Rhetoric, bluff and bluster have their limits. At some point of time, the law of diminishing returns will apply, and the truth will be revealed.
A year after demonetisation, every justification trotted out for that decision has been rebutted and ridiculed. Let me begin with the justification that was disarmingly simple and had gained considerable traction: ending the counterfeiting of currency.
No more fake notes?
One year later we are told that out of the Rs 15,28,000 crore (by value, of demonetised currency notes) that was returned to the RBI, there was only Rs 41 crore, by value, of fake currency! That represented 0.0027 per cent of the value of the demonetised notes. Before you express shock at the paltry amount, read this too: ‘The counterfeit versions have improved from easily identifiable in the beginning to highest quality in recent times’, according to officials who track fake Indian currency notes (FICN).
Between August and October 2017, the Directorate of Revenue Intelligence (DRI) seized high-quality FICN of face value of Rs 35 lakh in the two new denominations (Rs 2,000 and the new Rs 500) in three separate cases in Mumbai, Pune and Bengaluru. On November 8, FICN of Rs 4 lakh in Rs 2,000 notes was seized in Mumbai. The Indian Express quoted a senior DRI official who said, “Currency seized just after demonetisation was of low-quality, visible to the naked eye, but the quality of the notes recently seized has improved and a common man now cannot immediately distinguish whether it is fake or genuine.”
To those familiar with the challenge of FICN, this is not a surprise at all. If one human being can harness technology to print currency notes, after some time, another human bring can also harness technology to imitate the genuine currency notes. Hence, demonetisation was not the answer to FICN. If it were, every country would take that route but, in the last 50 years, no major economy has done so. That simple lesson was lost on the Indian government in November 2016.
Corruption, black money thrive
The same could be said about the other two objectives declared by the Prime Minister on November 8, 2016: ending corruption and eliminating black money. Despite demonetisation, corruption thrives. Bribe givers and bribe takers are being caught regularly, often red-handed. Public servants are being arrested and prosecuted for corruption. There is no evidence that petty corruption, that is so widespread that it is taken as the ‘normal’ in citizen-government interface, has been eliminated, or even inhibited, by demonetisation.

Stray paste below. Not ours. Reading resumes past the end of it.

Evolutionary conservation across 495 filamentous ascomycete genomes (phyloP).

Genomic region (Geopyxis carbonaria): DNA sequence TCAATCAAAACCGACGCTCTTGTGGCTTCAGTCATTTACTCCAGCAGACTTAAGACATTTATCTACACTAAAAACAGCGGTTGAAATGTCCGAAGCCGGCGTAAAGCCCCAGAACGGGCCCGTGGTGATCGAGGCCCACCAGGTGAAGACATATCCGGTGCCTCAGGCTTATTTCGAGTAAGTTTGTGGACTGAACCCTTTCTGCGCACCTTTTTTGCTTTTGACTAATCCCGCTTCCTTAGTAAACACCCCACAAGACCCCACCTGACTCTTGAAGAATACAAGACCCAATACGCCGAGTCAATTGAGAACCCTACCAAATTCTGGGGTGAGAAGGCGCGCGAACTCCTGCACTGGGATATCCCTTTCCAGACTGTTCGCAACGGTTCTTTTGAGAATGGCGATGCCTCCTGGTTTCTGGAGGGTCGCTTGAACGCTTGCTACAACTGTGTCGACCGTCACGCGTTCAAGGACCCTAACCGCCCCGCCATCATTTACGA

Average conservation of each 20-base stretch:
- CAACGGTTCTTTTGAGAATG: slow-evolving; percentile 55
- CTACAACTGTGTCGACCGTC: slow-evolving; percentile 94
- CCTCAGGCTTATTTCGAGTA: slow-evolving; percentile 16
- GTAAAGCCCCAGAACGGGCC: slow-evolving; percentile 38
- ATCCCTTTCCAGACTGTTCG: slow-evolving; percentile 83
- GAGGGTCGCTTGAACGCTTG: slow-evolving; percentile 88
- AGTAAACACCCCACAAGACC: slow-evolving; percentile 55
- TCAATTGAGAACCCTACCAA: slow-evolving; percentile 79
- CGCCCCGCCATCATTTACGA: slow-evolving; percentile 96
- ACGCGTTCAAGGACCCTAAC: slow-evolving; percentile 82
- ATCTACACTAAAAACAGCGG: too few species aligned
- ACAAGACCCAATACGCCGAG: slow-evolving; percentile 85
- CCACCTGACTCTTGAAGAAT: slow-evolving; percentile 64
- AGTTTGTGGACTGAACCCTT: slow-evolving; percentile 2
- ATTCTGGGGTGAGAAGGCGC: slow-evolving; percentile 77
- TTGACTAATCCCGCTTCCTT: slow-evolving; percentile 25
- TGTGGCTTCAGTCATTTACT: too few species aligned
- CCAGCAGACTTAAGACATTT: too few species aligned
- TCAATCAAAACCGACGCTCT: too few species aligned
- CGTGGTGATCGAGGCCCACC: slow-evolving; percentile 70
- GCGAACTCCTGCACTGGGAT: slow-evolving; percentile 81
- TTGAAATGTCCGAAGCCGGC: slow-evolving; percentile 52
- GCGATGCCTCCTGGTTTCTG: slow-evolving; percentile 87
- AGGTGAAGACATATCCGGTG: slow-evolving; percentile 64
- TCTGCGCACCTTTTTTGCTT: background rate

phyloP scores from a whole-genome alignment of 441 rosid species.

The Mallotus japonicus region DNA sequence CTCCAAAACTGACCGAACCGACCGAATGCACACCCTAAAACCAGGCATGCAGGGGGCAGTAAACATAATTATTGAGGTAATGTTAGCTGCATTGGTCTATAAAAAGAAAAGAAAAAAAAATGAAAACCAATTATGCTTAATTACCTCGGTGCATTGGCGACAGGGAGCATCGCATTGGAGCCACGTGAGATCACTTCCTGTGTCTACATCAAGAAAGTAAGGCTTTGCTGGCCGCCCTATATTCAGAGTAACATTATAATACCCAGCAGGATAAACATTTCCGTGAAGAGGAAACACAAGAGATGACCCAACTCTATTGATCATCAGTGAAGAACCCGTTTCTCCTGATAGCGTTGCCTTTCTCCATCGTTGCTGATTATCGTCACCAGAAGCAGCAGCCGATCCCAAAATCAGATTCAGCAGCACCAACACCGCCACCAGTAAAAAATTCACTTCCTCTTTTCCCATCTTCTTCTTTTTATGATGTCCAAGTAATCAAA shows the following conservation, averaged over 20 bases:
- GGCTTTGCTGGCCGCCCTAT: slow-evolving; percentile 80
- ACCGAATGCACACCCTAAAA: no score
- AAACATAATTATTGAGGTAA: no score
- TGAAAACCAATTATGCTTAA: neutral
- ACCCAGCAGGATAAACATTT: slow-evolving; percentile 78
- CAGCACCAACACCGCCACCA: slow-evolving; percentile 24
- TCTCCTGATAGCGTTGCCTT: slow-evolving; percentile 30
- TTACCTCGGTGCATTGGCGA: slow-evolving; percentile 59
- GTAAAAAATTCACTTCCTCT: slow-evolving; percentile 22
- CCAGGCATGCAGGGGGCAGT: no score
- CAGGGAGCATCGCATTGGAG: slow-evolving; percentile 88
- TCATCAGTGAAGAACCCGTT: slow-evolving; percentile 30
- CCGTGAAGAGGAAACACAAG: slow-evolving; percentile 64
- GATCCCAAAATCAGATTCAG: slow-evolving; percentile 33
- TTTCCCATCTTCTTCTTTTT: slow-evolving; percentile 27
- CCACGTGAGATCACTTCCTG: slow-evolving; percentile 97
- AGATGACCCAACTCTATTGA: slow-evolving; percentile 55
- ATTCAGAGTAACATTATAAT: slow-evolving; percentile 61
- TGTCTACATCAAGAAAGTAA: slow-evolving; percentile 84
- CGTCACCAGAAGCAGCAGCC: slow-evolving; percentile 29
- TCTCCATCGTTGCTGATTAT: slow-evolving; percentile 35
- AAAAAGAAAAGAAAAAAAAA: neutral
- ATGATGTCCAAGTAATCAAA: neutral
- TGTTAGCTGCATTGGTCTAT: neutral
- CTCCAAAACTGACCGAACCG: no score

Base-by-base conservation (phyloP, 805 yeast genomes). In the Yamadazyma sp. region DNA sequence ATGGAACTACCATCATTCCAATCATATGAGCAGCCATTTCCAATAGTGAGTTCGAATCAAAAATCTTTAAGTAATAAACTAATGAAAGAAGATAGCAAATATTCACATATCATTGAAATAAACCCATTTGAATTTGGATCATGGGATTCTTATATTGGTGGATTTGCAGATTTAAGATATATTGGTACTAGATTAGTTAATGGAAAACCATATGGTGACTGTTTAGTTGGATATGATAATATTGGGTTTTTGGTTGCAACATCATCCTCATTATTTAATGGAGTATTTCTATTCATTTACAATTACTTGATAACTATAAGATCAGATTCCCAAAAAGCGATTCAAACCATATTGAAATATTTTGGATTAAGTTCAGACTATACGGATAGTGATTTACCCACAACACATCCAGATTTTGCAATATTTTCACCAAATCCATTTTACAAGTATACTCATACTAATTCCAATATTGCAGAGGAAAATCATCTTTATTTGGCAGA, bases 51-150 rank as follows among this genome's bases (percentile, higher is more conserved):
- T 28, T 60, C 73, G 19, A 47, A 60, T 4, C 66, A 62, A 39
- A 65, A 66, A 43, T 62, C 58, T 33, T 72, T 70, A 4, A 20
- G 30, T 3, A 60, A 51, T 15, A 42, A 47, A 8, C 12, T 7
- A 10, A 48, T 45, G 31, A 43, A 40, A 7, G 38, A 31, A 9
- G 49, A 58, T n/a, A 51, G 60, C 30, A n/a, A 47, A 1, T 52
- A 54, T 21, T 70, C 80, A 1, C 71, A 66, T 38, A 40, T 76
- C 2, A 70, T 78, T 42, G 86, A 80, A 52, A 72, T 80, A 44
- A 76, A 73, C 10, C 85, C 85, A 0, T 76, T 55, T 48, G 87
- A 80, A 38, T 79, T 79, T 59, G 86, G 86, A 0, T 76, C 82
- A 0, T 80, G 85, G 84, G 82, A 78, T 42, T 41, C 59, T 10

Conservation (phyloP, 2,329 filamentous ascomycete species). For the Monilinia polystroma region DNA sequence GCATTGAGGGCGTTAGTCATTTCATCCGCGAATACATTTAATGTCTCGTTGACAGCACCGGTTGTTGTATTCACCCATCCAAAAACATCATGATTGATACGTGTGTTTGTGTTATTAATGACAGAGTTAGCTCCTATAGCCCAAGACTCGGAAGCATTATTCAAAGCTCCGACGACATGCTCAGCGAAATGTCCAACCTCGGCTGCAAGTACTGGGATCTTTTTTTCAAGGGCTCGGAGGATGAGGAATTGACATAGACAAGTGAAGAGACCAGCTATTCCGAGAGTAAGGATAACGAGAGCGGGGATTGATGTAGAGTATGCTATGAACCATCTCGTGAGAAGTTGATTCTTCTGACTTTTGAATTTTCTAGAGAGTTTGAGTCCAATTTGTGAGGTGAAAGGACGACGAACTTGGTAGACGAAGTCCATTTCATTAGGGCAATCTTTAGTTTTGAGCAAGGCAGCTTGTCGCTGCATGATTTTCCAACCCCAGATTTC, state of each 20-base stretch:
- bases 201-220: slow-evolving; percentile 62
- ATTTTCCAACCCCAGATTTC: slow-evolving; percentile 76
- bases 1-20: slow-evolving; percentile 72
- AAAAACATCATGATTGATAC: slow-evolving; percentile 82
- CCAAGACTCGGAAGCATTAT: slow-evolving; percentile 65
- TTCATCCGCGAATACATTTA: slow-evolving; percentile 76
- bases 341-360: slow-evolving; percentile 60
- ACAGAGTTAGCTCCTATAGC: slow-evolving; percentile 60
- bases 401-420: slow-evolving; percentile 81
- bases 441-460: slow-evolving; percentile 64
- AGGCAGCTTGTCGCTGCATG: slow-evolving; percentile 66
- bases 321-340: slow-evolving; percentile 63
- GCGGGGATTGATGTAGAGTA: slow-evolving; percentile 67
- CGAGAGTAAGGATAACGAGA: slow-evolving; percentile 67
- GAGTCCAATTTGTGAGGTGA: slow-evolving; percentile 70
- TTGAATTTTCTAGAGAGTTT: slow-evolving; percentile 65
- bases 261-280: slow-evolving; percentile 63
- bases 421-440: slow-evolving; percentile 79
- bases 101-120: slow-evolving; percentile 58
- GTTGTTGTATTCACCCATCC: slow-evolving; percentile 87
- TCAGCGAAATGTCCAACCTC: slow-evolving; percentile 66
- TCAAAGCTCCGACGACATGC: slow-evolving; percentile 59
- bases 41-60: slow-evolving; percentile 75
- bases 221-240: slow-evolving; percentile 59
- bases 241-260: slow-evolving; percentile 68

As far as black money is concerned, income that is taxable is generated every day, a portion of that income escapes tax and is used for various purposes — such as giving bribes, funding elections, paying capitation fees, betting, hiring casual labour etc. Unaccounted money continues to be used in sectors such as wholesale trade, construction and jewellery. Needless to say, unaccounted money is the money that drives illegal activities like prostitution, drug trafficking, gold smuggling and arms manufacture.
Demonetisation was not the weapon to combat FICN or corruption or black money. Yet, the government wielded that weapon. It was a thoughtless and rash decision that turned out to be a colossal mistake and imposed a huge cost in terms of denting economic growth and heaping misery on millions of ordinary people.
The ethical issue
Adding insult to injury, the Finance Minister has claimed that demonetisation was “ethical and moral”. I am ready to join the debate and ask a few questions:
1. Was it ethical to heap misery on millions of people, especially 15 crore daily wage earners? That number represents one-third of the working population and includes farm labour, craftsmen, street-vendors and casual workers. They lost wages (or income) for several weeks, were forced to borrow, and many of them are in deep debt.
2. Was it ethical to destroy 15,40,000 regular jobs during January-April 2017? The latest data released by the CMIE says that another 4,20,000 jobs were lost during May-August 2017. Many of those who lost their jobs remain unemployed (unless the jobless have miraculously turned into job-creators as claimed by Mr Piyush Goyal).
3. Was it ethical to force thousands of micro and small businesses to close down? This is no longer a speculative theory. It is a fact. On the anniversary of demonetisation, true stories of closed businesses filled the pages of newspapers. Example: There were 1,500 units near the Tirupur Old Bus Stand working as ancillary units for larger merchants and traders; fewer than 500 are still doing regular business, others are either shut or waiting for an order for several months. There are similar true stories from Agra, Jalandhar, Surat, Bhiwandi and many other vibrant industrial hub towns.
4. Was it ethical to provide an easy way for converting black money into white as now discovered by the government? The government has admitted that demonetisation and the note-exchange window actually facilitated conversion of black money into white money. The government has promised to track the offenders and punish them, something that is easier said than done. How many cases can the Income Tax Department investigate and decide in a year? When will the Income Tax Appellate Tribunal dispose of the 94,000 cases that were pending before it at the end of August 2017? Hence the charge will stick: money launderers got an easy route to wash their black money and many of them may never be caught.
I recall Kural 551, which describes a king who does harm to his people. No elected government in a democracy has the right to inflict unbearable hardship and misery upon the people. In one of his works, Hippocrates said, “Do no harm”.